A bad deal for artisanal fishers

According to Fernandez, artisanal fishers bear the brunt of industrial fishing. This is because it takes place not only in Porto de Bandim’s further-out waters, but also in a band of water reserved for small-scale fishers that stretches 12 nautical miles from the shore. He believes that the government should increase the protection and supervision of industrial trawlers to avoid further damage to Guinea-Bissau’s ocean and blue economy.

The local women, who mainly work as fishmongers, have been hit equally hard. Fishmonger Fatou Sanneh told China Dialogue: “I buy a kilo of fish for 350 CFA [$0.58] and get 50 CFA profits, which is a very bad deal. The supply we used to get whenever the fishermen landed has gone down, leading to higher costs for fish. The high cost has compelled us to increase the price for consumers, hence affecting business.”

The United Nations Development Programme is assisting Guinea-Bissau’s government in shaping a “national blue economy strategy” and corresponding investment plan. According to Mussa Sambi, director-general of the Economy Directorate of Guinea-Bissau’s economics ministry, any plans to combat poverty with economic growth “must be sustainable.”

Until an appropriate strategy is effectively implemented, overfishing and illegal fishing will continue to reduce fish populations and catch numbers for local people.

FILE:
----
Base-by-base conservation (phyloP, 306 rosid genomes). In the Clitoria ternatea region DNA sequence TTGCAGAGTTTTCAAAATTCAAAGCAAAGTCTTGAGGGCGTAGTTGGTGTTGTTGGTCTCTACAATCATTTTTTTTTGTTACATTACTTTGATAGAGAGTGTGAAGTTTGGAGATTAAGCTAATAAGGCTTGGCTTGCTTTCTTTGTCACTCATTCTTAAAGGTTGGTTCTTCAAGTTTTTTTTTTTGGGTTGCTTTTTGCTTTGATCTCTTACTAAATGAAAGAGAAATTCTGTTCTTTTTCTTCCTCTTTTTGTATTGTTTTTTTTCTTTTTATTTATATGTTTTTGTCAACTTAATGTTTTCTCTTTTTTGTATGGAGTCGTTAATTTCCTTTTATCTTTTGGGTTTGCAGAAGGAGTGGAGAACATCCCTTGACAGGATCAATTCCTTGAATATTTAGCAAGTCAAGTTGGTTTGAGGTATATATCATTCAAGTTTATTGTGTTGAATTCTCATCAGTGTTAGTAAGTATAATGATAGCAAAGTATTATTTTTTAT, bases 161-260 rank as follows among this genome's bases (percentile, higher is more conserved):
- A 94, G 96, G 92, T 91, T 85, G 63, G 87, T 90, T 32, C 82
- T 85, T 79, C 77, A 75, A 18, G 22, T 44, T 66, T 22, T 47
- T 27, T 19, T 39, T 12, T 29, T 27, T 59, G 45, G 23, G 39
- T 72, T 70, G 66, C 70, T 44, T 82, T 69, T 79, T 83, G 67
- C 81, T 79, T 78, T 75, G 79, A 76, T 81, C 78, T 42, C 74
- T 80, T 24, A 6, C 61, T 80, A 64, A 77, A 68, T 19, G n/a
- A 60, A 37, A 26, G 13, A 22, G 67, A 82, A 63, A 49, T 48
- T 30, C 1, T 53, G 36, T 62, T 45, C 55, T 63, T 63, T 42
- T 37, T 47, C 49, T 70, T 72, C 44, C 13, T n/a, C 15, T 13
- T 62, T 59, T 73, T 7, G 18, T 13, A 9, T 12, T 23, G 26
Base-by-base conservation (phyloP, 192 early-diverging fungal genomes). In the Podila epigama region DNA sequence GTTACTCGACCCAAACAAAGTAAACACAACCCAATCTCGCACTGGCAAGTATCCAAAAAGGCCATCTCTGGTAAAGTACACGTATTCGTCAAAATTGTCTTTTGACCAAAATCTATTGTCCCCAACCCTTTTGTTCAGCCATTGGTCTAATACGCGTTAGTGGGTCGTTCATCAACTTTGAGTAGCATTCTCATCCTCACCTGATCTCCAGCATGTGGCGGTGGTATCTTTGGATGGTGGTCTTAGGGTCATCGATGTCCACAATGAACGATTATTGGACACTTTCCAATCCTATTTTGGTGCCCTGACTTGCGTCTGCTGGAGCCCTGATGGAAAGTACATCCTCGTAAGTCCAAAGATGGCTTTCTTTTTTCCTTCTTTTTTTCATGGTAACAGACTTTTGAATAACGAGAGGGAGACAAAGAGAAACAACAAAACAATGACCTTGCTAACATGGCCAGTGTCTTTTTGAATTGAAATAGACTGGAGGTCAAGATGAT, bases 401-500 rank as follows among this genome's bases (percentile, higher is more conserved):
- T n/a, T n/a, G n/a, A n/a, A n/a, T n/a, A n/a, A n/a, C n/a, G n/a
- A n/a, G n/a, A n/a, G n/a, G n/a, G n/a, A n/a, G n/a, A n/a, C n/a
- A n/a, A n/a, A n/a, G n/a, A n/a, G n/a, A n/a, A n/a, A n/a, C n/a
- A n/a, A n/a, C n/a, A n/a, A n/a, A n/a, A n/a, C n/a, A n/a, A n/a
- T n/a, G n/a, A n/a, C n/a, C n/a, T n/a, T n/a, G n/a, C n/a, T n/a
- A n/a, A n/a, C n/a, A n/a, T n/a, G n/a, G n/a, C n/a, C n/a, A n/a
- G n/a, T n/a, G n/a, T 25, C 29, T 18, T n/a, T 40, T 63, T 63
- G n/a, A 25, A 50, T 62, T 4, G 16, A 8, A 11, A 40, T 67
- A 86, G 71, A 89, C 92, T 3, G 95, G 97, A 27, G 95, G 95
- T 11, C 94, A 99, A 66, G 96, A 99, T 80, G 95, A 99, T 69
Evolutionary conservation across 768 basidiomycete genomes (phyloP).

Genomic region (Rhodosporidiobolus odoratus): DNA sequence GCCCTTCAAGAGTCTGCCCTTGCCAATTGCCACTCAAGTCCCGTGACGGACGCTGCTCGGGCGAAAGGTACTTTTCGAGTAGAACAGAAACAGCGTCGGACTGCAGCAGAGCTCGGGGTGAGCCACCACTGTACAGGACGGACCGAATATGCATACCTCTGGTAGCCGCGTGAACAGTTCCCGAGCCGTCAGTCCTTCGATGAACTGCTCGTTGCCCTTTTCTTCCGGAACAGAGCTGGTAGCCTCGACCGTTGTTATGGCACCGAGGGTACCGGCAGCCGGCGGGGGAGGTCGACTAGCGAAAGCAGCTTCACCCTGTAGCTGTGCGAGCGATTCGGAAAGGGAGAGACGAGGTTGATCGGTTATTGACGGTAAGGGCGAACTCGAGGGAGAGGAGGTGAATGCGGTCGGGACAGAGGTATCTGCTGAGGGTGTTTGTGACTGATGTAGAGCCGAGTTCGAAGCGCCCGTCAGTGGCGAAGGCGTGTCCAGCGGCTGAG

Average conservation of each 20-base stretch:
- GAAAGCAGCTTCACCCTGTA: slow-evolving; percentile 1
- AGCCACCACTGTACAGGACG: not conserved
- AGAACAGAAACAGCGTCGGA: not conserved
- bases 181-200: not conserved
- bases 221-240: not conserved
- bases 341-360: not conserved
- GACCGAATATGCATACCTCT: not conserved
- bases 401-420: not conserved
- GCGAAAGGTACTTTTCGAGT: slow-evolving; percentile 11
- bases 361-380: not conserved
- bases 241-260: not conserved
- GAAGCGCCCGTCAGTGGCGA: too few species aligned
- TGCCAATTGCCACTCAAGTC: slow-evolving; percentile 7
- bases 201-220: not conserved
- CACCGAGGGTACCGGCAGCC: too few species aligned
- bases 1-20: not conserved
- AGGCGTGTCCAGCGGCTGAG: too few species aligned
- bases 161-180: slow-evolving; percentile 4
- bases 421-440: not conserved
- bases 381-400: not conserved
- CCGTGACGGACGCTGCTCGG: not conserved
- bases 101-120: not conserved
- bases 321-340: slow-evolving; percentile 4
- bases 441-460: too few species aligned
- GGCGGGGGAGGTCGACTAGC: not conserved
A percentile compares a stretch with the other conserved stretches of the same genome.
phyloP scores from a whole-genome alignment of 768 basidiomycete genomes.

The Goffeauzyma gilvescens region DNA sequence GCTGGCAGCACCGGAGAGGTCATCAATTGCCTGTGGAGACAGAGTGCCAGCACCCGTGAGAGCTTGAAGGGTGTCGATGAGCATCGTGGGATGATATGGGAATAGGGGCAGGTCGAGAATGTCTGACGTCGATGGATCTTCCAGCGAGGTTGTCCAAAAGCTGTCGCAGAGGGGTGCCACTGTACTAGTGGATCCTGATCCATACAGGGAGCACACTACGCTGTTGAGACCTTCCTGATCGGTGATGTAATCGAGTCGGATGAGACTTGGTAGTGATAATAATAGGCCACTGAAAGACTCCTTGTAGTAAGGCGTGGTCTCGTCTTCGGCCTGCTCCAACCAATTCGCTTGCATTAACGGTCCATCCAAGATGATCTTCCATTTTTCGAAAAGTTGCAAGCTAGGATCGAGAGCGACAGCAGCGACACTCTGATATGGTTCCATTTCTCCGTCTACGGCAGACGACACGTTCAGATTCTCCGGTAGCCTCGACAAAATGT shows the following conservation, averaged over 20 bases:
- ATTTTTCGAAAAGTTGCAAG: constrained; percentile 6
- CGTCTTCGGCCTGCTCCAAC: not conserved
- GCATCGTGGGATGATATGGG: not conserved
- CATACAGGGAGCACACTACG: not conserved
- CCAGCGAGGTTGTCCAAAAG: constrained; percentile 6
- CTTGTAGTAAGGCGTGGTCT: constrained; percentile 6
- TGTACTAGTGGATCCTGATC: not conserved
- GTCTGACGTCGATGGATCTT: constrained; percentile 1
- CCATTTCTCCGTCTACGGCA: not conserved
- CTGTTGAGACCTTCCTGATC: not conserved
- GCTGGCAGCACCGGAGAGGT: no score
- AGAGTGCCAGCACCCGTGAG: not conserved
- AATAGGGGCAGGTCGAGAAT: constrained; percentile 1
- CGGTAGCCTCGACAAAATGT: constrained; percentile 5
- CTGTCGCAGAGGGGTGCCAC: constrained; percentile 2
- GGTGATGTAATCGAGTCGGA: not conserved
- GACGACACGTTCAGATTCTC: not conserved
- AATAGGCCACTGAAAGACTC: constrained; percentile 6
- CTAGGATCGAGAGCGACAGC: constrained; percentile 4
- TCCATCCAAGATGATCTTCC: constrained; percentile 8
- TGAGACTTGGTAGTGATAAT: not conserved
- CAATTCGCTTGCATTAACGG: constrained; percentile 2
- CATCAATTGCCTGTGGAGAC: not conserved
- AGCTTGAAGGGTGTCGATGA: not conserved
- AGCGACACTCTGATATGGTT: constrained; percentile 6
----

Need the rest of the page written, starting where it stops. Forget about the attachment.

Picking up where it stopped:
Weak regulations complicate the IUU fight

Fighting IUU fishing is particularly difficult in Guinea-Bissau due to shortcomings in the justice system.

The general fisheries law has a sliding scale of fines for fishing offences: very serious offences, like fishing in prohibited zones, carry a maximum fine of 250 million CFA ($420,000); less serious infractions, such as failure to cooperate with monitoring personnel, result in a minimum fine of 1.5 million CFA ($2,500).

Domingos Quade, a lawyer and politician from Guinea-Bissau, says these lighter fines are too easily paid by fleet owners and the existing laws should be strengthened: “For example, the law should be clear in defining limitations for the fishing boats, the type of nets to be used, how to use them – and laws should be enforced.”

The legal framework that regulates fishing in Guinea-Bissau’s waters is lacking in several aspects, according to a 2022 report by the UN Food and Agriculture Organization (FAO). The report says the law is not regularly reviewed or updated, making it insufficient for supervising fishing or effectively managing fish populations.